By Nigel Slater, Local Democracy Reporter
More than 100 super-strong beer cans and bottles were removed from a prominent Derby shop after authorities found licence conditions were being breached.
The incident happened in February after trading standards officers saw evidence the Go Local Extra store, on Midland Road, near Derby railway station, was selling super-strong beers after it was ordered not to by police and licensing officers because of excessive street drinking problems in the area. Police claim it was found other licence conditions were breached as well.
Details of the incident at the shop – which are at the premises of the former Tiffany Lounge pub – came to light during a recent Derby City Council licensing hearing where the convenience store’s manager and his representatives pleaded their case with councillors to remove the licence condition of not being able to sell high strength alcohol at 6.5 per cent ABV and over.
The premise licence holder of the store, Puveetharan Paramathas, blamed the removal incident on a “misunderstanding” and told the hearing that his agent (who agreed with police to the condition) had failed to inform him about the restriction placed, meaning he was unaware of it until action was taken. The condition wording in full which was agreed when the license was first issued states: “No super-strength beer, lager or cider 6.5% abv (alcohol by volume) or above shall be sold at the premises.”
The hearing heard how Mr Paramathas runs several convenience stores across the city and is a “very experienced” operator. He told the hearing that his other stores do not have such a condition in place which he claimed was part of the reason for the misunderstanding. Following the incident advice was given to the owner and work carried out to ensure he meets the licensing conditions. No other issues have been reported since.
But Mr Paramathas applied to the council to remove the condition because he feels his business is at a “disadvantage” to other stores in the area who sell super-strength alcohol. He told councillors that he wants a “level playing field”.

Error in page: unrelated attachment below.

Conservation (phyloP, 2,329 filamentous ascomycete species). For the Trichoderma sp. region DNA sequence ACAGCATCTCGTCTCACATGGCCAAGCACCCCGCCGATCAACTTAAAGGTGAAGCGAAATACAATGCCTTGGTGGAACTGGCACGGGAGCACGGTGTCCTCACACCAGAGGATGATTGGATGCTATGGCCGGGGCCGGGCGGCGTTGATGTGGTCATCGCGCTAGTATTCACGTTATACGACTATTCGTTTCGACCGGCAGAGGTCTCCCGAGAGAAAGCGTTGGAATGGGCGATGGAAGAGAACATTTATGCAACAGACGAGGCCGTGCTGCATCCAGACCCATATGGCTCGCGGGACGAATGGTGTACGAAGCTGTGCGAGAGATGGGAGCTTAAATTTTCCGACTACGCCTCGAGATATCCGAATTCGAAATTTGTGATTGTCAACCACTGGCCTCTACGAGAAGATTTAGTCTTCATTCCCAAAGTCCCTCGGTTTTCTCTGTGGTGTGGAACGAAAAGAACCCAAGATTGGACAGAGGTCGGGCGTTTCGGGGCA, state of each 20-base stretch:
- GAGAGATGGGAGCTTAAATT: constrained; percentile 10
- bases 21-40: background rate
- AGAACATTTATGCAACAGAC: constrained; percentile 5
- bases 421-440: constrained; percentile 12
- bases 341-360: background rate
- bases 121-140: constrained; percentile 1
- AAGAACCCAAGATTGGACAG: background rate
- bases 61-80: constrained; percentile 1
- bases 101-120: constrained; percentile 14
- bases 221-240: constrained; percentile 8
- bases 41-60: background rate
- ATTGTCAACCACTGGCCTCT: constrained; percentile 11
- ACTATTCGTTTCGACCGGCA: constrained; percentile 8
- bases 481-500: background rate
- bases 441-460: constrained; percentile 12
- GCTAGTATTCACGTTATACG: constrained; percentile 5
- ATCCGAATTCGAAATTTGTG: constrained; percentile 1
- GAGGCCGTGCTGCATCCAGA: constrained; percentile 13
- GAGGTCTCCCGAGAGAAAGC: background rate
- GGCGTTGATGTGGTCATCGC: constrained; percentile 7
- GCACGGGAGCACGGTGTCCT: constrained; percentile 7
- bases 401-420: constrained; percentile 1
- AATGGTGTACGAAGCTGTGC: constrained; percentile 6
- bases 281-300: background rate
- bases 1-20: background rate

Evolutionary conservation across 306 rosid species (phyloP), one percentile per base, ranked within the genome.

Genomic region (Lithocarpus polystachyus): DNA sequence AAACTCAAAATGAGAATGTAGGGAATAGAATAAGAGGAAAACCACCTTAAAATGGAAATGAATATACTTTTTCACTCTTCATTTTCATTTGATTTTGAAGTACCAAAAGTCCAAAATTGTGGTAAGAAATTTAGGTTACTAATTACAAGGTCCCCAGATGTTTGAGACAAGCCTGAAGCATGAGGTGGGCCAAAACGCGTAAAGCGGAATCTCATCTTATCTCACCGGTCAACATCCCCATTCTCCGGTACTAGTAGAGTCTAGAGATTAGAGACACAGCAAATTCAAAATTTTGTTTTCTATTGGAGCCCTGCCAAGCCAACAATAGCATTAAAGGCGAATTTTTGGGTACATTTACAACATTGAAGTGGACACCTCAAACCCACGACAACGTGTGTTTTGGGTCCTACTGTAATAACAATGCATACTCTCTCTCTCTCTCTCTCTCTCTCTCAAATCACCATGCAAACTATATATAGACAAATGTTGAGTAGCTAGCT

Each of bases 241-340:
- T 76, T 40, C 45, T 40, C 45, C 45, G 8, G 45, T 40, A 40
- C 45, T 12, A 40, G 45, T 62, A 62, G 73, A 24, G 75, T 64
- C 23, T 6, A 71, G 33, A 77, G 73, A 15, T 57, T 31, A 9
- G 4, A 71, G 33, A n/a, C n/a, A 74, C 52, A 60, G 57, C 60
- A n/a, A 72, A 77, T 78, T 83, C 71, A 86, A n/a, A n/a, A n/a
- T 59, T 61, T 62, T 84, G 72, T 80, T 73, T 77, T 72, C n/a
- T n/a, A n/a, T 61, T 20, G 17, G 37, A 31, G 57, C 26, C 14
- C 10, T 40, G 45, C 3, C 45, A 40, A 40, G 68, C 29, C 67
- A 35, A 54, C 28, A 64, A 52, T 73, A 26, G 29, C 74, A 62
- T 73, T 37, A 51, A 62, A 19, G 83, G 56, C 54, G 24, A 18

Mr Paramathas’s legal representative Frank Fender said: “The applicant claims he loses business as a result of this condition especially when other shops have no restrictions on the strength of the beers, lagers and ciders that they sell. It’s not a case of losing business purely because he can’t sell those products.
“What happens is when customers go into the premises to buy those products they buy other products as well – it is called the shopping basket mentality. As well as buying alcohol they’ll pick up their bread, milk and biscuits and other grocery products. The fact that the applicant today cannot sell those products which some people want to buy, those people go to the other shops and fill their shopping basket – he loses the business.”
However, Derbyshire police raised concerns with the licensing application made by Mr Paramathas as the force fears the ability of selling super-strength alcohol at the premises could exacerbate serious street drinking problems in that part of Derby.
In a statement to the council police licence enforcement officer Gareth Fowler said: “There is an ongoing issue with street drinkers in the area which is causing issues for local business and residents alike. This was the reason that certain conditions were placed onto this licence and further, with the addition of these conditions the reason why the original premise license application was not objected to. I have no doubt that if stronger beers and cider are available from this premises this problem would be exacerbated with the resulting incidents affecting all four of the licensing objectives.”
The three Derby councillors who were part of the licensing sub-committee – Alison Holmes, John Wright and Sarah Chambers – decided to refuse the application to remove the condition placed on the shop. The committee said the removal of the condition “would undermine” the council’s licensing objectives which include: “the prevention of crime and disorder, public safety, the prevention of public nuisance and the protection of children from harm.”
Minutes from the meeting read: “The sub-committee appreciated that the applicant sought to vary the license in order to be “more competitive” with other shops in the area, however the sub-committee’s focus was to ensure the licensing objectives were not undermined. The sub-committee felt the removal of condition 12 would undermine these objectives in particular crime and disorder given the correlation between the high-strength alcohol that would be sold and street drinking in the area.”
(Local Democracy Reporting Service)